Dame Olivia Newton-Joh, AC, DBE, internationally renowned singer/actress has succumbed to cancer at the age of 73. She starred in the cult classic Xanadu (1980 ) as Terpsichore, the Muse of Dance and in Grease (1978) as Sandy, the innocent exchange student who falls for tough guy Danny Zuko. She also appeared in the science fiction musical Toomorrow (1970) as Olivia.
Olivia Newton-John was born September 26, 1948 in Cambridge, England, UK. She moved to Australia at the age of six and spent most of her life there. She died August 8, 2022 in Santa Ynez Valley, California, USA. She was a singer, an actress, an animal rights activist, an enviromentalist, and an advocate for cancer research. Her many gold and platinum albums made her one of the best-selling recording artists of the 20th century. Many of her songs can be heard on SciFi.Radio. Remember, our DJs are happy to take requests if you ask politely.
Her first movie was Funny Things Happened Down Under (1965).
Dame Olivia won four Grammy awards. In 1974 she represented the U.K. in the Eurovision Song Contest; she came in fourth place. She was awarded a Star on the Hollywood Walk of Fame for Recording at 6925 Hollywood Boulevard in Hollywood, California on August 5, 1981.She was awarded the OBE (officer of the Order of the British Empire) in 1979. Queen Elizabeth II created her Dame Commander of the Order of the British Empire (DBE) in the 2020 New Year’s Honours List for her services to charity, cancer research and entertainment. She was a Companion of the Order of Australia.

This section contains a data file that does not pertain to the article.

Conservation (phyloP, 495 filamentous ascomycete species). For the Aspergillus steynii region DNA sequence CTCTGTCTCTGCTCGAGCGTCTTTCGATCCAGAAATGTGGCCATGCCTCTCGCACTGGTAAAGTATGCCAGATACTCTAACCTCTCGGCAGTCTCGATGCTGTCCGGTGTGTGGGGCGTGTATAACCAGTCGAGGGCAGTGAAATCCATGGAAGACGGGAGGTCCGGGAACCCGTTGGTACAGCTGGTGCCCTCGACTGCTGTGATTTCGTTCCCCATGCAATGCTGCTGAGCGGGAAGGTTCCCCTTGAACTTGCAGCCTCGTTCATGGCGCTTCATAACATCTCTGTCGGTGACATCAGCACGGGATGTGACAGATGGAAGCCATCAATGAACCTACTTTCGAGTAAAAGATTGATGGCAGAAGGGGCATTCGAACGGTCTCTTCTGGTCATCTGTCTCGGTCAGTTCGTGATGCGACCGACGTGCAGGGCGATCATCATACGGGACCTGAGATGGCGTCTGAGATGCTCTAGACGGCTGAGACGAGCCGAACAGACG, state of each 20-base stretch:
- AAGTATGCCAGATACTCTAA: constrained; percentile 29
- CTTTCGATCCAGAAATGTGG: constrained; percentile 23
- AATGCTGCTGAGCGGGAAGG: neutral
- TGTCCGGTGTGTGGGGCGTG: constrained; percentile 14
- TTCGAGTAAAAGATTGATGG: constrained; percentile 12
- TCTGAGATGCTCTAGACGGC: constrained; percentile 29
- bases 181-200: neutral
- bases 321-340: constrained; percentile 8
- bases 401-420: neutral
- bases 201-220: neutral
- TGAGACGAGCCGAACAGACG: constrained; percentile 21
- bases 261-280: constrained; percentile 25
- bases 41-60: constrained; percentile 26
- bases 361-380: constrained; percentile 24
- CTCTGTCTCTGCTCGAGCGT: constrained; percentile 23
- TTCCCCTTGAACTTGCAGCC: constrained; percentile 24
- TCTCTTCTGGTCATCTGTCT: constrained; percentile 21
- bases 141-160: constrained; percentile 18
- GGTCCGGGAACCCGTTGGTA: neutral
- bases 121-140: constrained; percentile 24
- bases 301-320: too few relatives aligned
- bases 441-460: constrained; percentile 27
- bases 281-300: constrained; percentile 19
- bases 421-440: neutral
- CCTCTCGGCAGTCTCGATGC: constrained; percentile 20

The Washington Post reported “Ms. Newton-John was treated for breast cancer in 1992, and she announced 25 years later, in 2017, that it had returned and metastasized. (She subsequently revealed that she had been battling the disease in private since 2013.)”
Dame Olivia was married twice, first to actor Matt Lattanzi, from 1984 until their divorce in 1995, and then to John Easterling in 2008. She had one daughter, Chloe Lattanzi.
Our deepest condolences to Chloe Lattanzi, John Easterling, and her other friends and family. Rest in peace, Dame Olivia.
Susan Macdonald is the author of the children’s book “R is for Renaissance Faire”, as well as 26 short stories, mostly fantasy in “Alternative Truths”, “Swords and Sorceress #30”, Swords &Sorceries Vols. 1, 2, & 5, “Cat Tails” “Under Western Stars”, and “Knee-High Drummond and the Durango Kid”. Her articles have appeared on SCIFI.radio’s web site, in The Inquisitr, and in The Millington Star. She enjoys Renaissance Faires (see book above), science fiction conventions, Highland Games, and Native American pow-wows.